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Trade Act Frequently Asked Questions
What is Trade Act/NAFTA?
The Trade Act was signed into law in 1974. Trade Act provided Trade Adjustment Assistance (TAA) to individuals who are affected as a result of competition from increased imports from outside the United States.
 
The North American Free Trade Agreement (NAFTA) was signed into law in 1993. This program provided NAFTA Transitional Adjustment Assistance (NTAA) to those that were affected by competition from increased imports or a shift in production to Canada or Mexico. NAFTA was consolidated with TAA in 2002 (see below) and no longer exists as a separate program (except for workers previously certified for NAFTA).
 
TAA and NTAA were consolidated when the Trade Adjustment Assistance Reform Act of 2002 was signed into law on August 6, 2002. The new law provides benefits and services to workers affected by increased imports or shifts in production outside the United States. It added some benefits that were not previously available but also changed many of the deadlines and rules for eligibility.
 
There are three different TAA programs available.
  • TAA for trade-affected workers under the US Department of Labor.
  • TAA for farmers and fishers under the US Department of Agriculture
  • TAA for US manufacturers under the US Department of Commerce

TAA under the US Department of Labor:

This program helps American workers who are adversely affected by import competition and have lost their jobs. The TAA program provides assistance to eligible trade-affected workers in the form of reemployment services, training, job search, relocation, extra unemployment benefits in the form of Trade Readjustment Allowances (TRA), a Health Coverage Tax Credit (HCTC) and/or Alternative Trade Adjustment Assistance (ATAA) for older workers. TAA is administered by the US Department of Labor and through the workforce agency in each state. In Oregon, it is provided by the State of Oregon Employment Department. More information about TAA can be found at www.doleta.gov/tradeact. To apply for benefits and services, contact a TAA representative in Oregon. See our list of TAA representatives .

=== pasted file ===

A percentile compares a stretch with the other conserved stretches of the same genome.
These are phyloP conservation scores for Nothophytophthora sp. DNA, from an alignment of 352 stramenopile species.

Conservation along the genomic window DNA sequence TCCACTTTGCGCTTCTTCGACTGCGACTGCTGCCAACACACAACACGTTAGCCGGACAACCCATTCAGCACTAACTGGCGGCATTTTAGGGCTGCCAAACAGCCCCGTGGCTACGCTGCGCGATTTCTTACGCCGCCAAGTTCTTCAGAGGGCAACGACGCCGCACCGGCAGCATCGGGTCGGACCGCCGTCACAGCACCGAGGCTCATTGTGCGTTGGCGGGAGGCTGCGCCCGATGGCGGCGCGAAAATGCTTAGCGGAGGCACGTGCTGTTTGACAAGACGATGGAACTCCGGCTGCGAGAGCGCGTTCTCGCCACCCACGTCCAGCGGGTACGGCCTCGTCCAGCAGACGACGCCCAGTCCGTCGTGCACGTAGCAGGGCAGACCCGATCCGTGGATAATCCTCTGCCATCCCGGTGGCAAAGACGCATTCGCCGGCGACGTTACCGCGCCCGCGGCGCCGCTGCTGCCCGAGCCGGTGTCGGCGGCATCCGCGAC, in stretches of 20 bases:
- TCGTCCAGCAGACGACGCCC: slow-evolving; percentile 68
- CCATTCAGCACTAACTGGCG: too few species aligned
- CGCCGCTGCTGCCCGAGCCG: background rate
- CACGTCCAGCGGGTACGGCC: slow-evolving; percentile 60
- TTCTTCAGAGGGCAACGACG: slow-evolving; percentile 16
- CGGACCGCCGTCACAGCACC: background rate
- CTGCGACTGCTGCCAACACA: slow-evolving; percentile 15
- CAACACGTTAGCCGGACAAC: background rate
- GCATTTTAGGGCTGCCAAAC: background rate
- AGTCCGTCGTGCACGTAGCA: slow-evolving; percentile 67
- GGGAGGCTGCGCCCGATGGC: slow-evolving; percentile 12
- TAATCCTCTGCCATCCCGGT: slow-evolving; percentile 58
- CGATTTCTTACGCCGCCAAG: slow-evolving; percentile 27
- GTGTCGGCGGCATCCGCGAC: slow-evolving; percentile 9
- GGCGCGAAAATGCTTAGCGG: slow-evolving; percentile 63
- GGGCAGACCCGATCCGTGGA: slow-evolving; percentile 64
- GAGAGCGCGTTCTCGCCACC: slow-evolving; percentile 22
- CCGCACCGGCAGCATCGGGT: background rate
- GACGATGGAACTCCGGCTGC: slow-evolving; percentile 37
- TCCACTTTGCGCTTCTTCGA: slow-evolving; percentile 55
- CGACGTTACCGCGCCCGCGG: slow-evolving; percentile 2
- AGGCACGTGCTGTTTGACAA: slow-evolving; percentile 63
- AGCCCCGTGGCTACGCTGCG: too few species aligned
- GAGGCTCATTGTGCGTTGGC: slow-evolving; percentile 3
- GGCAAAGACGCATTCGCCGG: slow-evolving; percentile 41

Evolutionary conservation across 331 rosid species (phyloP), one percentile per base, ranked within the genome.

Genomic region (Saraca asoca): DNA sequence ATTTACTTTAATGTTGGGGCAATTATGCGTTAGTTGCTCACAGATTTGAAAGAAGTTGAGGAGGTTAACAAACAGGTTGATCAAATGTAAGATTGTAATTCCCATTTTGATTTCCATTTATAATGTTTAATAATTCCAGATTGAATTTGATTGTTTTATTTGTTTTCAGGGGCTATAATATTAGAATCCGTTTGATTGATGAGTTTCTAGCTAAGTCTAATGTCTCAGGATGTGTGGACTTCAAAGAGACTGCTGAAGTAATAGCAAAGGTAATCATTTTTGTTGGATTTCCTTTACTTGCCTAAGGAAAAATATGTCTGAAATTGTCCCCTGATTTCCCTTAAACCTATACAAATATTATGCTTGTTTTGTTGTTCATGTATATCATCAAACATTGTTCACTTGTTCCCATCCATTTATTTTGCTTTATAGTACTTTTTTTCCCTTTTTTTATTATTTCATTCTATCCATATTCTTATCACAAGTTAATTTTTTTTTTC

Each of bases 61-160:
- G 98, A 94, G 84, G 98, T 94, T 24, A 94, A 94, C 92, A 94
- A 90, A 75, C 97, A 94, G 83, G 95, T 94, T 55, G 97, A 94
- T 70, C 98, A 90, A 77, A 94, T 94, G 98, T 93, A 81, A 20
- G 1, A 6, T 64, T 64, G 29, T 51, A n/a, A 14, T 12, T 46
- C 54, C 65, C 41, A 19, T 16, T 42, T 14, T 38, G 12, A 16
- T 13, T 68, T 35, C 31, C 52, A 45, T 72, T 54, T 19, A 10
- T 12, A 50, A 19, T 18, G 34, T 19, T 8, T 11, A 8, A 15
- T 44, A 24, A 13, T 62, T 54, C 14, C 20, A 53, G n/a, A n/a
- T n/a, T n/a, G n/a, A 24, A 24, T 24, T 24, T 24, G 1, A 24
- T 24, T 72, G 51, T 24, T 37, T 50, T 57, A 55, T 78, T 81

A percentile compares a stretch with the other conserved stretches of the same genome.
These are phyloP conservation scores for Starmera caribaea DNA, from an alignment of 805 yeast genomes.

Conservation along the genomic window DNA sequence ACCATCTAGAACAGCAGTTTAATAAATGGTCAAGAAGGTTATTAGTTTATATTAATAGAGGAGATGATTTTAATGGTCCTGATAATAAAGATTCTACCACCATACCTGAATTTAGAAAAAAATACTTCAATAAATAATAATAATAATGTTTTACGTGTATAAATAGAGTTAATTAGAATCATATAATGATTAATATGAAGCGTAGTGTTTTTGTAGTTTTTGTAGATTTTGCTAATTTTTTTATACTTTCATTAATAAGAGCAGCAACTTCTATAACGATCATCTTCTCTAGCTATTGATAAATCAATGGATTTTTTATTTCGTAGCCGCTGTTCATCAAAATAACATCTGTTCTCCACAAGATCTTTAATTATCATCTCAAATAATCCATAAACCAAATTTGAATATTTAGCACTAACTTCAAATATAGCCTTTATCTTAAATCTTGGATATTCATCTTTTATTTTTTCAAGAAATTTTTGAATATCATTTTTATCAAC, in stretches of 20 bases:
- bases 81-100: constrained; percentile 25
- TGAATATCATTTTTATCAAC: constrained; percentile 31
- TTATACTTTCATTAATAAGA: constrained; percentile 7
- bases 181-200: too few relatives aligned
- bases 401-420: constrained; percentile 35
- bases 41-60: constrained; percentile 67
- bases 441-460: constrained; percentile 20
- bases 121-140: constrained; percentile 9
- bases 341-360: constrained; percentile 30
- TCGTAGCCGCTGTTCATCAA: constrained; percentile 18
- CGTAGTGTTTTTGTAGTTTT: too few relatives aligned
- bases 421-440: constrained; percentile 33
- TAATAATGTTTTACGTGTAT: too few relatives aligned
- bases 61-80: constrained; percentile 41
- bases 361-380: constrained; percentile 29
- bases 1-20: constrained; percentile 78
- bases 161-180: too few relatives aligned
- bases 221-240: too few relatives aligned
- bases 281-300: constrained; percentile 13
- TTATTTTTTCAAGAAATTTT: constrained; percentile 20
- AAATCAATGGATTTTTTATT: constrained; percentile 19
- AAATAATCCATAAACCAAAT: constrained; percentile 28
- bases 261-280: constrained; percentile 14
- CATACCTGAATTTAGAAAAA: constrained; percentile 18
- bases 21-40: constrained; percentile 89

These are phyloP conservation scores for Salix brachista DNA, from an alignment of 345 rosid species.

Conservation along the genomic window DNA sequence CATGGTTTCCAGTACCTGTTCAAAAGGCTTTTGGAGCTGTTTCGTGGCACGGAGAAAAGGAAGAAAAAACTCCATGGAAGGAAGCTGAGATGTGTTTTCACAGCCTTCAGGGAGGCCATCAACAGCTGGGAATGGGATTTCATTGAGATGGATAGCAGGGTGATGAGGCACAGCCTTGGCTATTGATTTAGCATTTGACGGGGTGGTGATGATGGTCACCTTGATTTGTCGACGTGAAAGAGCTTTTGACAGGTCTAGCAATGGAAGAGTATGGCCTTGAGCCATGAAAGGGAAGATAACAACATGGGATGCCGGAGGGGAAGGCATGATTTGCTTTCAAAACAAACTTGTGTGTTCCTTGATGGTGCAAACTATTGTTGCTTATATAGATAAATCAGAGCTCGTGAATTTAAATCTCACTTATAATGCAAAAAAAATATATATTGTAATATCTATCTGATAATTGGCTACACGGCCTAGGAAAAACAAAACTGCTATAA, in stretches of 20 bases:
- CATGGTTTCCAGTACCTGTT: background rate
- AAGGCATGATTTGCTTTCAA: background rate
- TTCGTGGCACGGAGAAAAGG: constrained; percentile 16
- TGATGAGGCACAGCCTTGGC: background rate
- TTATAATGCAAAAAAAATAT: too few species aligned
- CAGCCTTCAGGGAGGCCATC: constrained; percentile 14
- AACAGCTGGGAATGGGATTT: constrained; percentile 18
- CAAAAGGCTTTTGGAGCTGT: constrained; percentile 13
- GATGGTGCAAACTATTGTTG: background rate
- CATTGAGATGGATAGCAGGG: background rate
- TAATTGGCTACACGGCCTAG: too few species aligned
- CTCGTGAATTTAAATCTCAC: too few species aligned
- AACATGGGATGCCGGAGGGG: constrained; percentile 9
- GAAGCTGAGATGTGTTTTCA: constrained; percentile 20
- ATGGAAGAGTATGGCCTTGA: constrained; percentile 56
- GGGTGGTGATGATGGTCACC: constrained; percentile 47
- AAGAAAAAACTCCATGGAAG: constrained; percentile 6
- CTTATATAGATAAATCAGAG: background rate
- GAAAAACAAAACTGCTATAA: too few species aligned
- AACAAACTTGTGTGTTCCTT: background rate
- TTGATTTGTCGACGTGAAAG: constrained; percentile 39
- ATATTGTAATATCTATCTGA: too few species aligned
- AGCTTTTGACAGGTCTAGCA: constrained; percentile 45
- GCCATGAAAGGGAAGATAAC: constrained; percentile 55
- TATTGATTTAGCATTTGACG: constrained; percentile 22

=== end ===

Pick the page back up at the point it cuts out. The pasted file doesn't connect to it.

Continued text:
TAA under the US Department of Agriculture:
 
The TAA program for Farmers (and Fishers) administered by the US Department of Agriculture (USDA), expired on December 31, 2007.

TAA under the Department of Commerce:
 
This program is for US manufacturers to proactively respond to import competition. This program partners with a manufacturer by offering 50/50 cost sharing of projects aimed at improving the firm´s competitiveness. The funds can be used towards the cost of consultants, engineers or other outside professional service providers engaged on behalf of the firm to implement improvement projects In areas such as manufacturing. This program is not provided by the State of Oregon Employment Department. For more information on the US Department of Commerce´s TAA Program, go to: http://www.taacenters.org.

Where do I start?
The Trade Act´s Trade Adjustment Assistance program has different levels of eligibility. First you need to know where you are in the process.
 
Here´s where the process starts:
 
  • First, a petition for Trade Adjustment Assistance (TAA) and Alternative Trade Adjustment Assistance (ATAA) must be filed with the Department of Labor (DOL) in Washington, DC.
  •  If and when this petition has been certified (approved) by DOL, the workers that were laid off can then apply for individual eligibility for TAA benefits and services.

If you are not sure that a petition has been filed in your behalf, you can check it out by looking at the list of certified companies/groups of trade-affected workers.

 If you worked in Oregon, look at our list of Oregon´s certified companies.

If your company is

not on that list, a petition can be filed if it has not been more than a year* since you have been laid off. Go to the petition information screen for help.
 
on the list and you were NOT laid off between the Impact Date and the Expiration Date, and it has not been more that a year since you have been laid off*, then you might consider filing a petition. Go to the petition information screen for help.
 
on the list and you WERE laid off sometime between the Impact Date and the Expiration Date, you can apply for your eligibility for the TAA program in general. (Each benefit and service has unique approval criteria and deadlines. See explanations of each to see if you could qualify.) See our information and forms to apply for your individual eligibility.